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Navy Debuts New LCS Maintenance Strategy with USS Fort Worth


The Navy’s third Littoral Combat Ship is launching a new expeditionary maintenance capability designed to improve the ship’s ability to conduct repairs in transit while on deployment in the Pacific theater, service officials said.

The USS Fort Worth, or LCS 3, has vastly expanded mission ranges and mission duration by using transportable maintenance containers designed to allow for repairs and maintenance work at various forward locations, Capt. Scott Pratt, Program Manager for Fleet Introduction and Sustainment, LCS, told in an interview.

“We have two 25 foot shipping containers. One of them is equipped with all the parts of a maintenance availability - and the other one is a workshop that has all the tools and equipment to perform the maintenance work,” Pratt said.

The container with the tools contains cables, bolts, pipes and other essential parts for the ship – while the other container functions as a portable workshop, he explained.

The idea of the containers is to allow the ship to travel while still receiving the requisite supplies needed to perform essential sustainment work while on deployment. LCS 3 is now deploying to the same area where LCS 1, the USS Freedom, made the platform’s maiden deployment in 2013. The Fort Worth’s new transportable maintenance capability is making a large difference on deployment, even allowing the ship to conduct maintenance work in Japan, Pratt said.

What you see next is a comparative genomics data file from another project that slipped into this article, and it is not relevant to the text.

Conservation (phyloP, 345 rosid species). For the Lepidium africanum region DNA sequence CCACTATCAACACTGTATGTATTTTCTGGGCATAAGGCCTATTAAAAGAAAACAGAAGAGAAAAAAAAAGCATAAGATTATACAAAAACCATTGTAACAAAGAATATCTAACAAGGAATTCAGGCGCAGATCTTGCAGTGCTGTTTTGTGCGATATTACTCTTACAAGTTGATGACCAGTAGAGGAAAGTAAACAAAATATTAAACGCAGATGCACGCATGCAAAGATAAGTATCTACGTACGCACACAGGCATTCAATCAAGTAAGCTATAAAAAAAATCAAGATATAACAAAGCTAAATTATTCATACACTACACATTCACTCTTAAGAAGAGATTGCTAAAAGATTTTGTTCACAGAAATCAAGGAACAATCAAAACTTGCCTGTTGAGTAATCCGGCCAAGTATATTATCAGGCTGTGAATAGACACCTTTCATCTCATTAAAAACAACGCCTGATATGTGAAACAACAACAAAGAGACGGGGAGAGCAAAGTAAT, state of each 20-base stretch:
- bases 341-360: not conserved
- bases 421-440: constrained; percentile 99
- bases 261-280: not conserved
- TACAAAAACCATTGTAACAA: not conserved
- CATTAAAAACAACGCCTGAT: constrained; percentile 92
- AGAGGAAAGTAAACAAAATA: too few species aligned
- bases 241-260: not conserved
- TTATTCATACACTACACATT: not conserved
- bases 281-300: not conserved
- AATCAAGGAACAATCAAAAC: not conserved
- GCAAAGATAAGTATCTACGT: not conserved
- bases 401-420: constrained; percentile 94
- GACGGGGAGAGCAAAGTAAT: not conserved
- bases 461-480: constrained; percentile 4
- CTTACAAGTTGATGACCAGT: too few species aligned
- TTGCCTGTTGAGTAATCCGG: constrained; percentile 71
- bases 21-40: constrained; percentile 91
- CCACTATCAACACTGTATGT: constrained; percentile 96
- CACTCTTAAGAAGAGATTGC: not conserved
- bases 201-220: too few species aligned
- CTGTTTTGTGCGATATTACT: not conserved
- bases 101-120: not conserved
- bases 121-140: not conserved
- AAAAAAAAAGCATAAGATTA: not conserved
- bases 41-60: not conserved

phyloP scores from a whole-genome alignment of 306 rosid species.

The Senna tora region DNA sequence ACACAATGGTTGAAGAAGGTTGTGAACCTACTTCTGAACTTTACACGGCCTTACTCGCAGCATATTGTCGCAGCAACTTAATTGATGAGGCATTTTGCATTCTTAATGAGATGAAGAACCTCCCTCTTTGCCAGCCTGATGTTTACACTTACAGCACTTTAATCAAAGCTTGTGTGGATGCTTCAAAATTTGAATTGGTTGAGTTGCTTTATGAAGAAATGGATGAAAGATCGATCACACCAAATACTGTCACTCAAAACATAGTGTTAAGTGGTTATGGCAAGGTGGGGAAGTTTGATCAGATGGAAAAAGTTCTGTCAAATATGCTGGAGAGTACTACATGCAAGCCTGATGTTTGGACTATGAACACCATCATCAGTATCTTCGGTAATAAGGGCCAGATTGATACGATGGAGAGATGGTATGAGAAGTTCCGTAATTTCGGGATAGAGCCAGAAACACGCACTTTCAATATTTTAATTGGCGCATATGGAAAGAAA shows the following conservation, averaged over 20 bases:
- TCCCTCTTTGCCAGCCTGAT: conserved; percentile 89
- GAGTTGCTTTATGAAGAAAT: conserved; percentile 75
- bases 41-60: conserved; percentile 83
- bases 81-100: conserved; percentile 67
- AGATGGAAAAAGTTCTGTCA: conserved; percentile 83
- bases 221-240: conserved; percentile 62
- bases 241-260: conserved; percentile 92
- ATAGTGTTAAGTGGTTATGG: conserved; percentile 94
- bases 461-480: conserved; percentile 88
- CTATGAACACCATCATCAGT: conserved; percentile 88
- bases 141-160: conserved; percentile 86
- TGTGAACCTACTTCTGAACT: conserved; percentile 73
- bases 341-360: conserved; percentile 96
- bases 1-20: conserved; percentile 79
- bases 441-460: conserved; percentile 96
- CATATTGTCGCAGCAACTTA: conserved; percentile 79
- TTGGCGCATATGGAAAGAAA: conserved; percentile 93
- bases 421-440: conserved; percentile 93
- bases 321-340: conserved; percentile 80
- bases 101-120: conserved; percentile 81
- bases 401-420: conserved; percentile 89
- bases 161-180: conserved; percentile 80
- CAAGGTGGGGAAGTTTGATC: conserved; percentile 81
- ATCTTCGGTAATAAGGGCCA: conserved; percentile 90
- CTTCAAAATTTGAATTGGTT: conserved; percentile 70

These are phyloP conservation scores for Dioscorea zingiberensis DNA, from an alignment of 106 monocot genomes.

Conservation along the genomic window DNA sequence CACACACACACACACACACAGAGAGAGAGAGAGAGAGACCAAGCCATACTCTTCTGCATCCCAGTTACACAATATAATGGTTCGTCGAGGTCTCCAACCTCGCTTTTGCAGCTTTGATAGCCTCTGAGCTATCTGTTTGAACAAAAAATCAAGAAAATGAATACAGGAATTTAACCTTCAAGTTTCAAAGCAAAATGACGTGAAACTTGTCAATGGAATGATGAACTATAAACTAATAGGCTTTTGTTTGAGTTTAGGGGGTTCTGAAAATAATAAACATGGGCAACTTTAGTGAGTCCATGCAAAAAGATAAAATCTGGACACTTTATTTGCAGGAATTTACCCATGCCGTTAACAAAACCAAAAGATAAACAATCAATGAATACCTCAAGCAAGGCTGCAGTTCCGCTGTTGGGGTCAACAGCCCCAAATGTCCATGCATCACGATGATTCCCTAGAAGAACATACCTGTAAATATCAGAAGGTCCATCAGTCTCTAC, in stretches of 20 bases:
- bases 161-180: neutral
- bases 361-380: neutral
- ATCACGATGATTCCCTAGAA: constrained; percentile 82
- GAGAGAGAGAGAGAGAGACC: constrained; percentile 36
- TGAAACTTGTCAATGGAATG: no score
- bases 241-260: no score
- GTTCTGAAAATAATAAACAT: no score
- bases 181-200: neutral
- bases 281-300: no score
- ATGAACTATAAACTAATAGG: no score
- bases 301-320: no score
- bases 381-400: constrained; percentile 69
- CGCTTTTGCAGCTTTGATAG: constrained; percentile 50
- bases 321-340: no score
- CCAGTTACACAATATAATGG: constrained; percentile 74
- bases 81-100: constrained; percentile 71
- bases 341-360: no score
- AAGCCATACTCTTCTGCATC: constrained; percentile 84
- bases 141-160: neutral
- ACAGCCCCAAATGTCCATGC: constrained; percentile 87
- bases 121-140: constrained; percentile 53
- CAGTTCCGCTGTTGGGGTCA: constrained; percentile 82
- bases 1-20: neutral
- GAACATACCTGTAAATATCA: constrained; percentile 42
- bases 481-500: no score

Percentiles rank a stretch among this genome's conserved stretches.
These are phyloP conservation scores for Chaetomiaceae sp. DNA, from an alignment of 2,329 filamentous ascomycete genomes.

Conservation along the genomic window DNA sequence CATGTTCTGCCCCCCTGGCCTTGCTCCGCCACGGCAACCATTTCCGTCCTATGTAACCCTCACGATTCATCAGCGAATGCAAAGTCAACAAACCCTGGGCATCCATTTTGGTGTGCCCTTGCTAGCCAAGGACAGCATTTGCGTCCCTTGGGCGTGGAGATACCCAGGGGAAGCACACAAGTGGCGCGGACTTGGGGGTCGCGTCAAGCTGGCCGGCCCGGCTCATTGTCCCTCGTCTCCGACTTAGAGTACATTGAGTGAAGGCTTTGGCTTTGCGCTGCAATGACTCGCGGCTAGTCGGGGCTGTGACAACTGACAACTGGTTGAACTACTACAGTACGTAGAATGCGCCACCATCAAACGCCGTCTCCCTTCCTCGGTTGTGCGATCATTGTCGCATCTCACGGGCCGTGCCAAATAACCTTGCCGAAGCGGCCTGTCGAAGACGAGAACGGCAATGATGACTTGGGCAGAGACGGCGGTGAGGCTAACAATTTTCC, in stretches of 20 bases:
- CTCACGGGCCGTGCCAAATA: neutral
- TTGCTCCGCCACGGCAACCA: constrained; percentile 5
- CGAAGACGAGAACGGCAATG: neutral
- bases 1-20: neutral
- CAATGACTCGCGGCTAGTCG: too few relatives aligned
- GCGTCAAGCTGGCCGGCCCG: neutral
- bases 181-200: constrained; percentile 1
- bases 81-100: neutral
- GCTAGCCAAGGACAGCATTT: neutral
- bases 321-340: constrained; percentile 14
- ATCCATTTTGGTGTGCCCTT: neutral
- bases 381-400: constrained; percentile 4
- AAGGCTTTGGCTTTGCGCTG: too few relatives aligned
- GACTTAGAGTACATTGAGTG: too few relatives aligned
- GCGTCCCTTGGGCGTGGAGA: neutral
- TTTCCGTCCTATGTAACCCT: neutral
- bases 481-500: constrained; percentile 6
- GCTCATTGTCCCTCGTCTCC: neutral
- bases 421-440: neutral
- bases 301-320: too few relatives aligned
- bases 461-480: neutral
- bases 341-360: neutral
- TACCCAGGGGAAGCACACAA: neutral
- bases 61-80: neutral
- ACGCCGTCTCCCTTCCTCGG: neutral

“When Freedom deployed, all of the maintenance was done in Singapore. From an operational deployment standpoint, she was limited in where she could operate because every 25 days she had to go to Singapore for maintenance,” Pratt added. “What this capability does is it vastly expands the deployment envelope for the ship, allowing for maintenance in other places besides Singapore.”

The Fort Worth was able to operate in the vicinity of Japan for about two months before returning to Singapore due to the new maintenance strategy. Overall, the Fort Worth has had twice as much time underway compared with the USS Freedom.

The Navy plans to use this transportable maintenance technique on an upcoming deployment of the USS Coronado, or LCS 4, next year.

“We will use the same container for tools but we will build a separate container for the ship’s parts because the parts for this variant are different,” Pratt explained.

The new maintenance approach on the USS Fort Worth allowed the ship to miss a scheduled maintenance availability and immediately respond to a call for action when the ship was asked to assist in the search for the downed Air Asia plane in the Java Sea last year.

“The ship was in such good shape it was able to cancel an entire maintenance availability and the ship embarked some Navy divers with their side scan sonar capability,” Pratt explained.

-- Kris Osborn can be reached at

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